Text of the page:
Anata to wa chigaun desu --

Anata to wa chigau n desu ("I am different from you"). In the few short days since Prime Minister Yasuo Fukuda uttered these words to a pesky reporter after his shock resignation, Japan has witnessed the birth of a new buzz phrase online.

At the end of the press conference following Fukuda's resignation, a Chugoku Shimbun reporter told the Prime Minister that many people thought he often seemed detached when he spoke, almost as if the problems facing Japan were none of his business. The reporter suggested that Fukuda also sounded distant in his resignation announcement and asked what impact he thought his sudden resignation (which comes just one year after previous Prime Minister Abe suddenly resigned) would have on the country. Seemingly perturbed, Fukuda fired back at the reporter: "You said I sounded detached, but I am able to see myself objectively. I'm different from you."

Fukuda's jarringly out-of-character words came as an awkward exclamation point to his resignation and threw some people for an extra loop. The phrase has been percolating for days on 2-channel, where dozens of popular threads with the words "anata to wa chigau n desu" (??????????) in the title have been posted, many containing Fukuda-inspired ASCII art.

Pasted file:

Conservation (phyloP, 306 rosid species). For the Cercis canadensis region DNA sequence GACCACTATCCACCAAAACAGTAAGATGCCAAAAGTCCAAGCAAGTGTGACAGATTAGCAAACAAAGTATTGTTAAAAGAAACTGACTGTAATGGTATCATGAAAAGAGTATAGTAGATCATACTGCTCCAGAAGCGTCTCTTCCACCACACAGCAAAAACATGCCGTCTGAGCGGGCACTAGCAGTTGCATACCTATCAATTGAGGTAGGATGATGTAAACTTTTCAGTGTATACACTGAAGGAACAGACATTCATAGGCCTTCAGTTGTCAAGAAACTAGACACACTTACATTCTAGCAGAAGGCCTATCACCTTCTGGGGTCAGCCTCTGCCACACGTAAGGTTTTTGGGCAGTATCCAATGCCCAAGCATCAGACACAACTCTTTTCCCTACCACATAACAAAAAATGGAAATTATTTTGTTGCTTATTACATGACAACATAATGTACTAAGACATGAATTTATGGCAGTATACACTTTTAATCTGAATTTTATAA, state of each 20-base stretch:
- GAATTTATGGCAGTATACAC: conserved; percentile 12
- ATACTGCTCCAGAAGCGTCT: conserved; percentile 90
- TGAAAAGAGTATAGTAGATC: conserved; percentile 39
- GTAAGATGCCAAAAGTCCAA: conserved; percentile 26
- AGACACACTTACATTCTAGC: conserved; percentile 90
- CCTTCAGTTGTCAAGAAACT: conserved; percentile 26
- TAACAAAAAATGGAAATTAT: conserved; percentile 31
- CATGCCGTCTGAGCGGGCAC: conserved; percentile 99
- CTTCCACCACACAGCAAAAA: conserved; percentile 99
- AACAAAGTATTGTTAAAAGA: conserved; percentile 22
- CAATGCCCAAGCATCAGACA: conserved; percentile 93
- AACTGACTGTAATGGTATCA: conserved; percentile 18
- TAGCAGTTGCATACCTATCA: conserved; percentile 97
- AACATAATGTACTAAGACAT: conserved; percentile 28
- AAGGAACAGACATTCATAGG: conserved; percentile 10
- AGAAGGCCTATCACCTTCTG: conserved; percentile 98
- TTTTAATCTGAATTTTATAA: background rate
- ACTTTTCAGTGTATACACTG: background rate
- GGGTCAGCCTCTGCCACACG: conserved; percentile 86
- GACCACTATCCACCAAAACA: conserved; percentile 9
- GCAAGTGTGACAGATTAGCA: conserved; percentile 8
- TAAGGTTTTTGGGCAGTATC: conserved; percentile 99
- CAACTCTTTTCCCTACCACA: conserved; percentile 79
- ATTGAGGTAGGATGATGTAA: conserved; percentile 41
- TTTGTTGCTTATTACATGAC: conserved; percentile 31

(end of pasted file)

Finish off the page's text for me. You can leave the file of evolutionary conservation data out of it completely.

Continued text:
Anata to ha chigau --

I'm not like you --

I'm different from you --

I'm different than you --

Anata to wa chigau --

The Asobit City otaku department store in Akihabara is cashing in on the buzz, too. A sidewalk display for what appears to be some sort of "Sayonara Fukuda Sale" features a stack of Fukuda-themed sweets. The subheading on the poster reads: "I'm different from you."

Anata to wa chigau n desu --

Anata to wa chigau n desu --

Anata to wa chigau n desu --

Club T is also jumping on the bandwagon with a line of Fukuda resignation memorabilia that includes T-shirts, coffee mugs, caps and more imprinted with the popular phrase.

Anata to wa chigau n desu --

[Sources: Akiba Blog, IT Media, FG]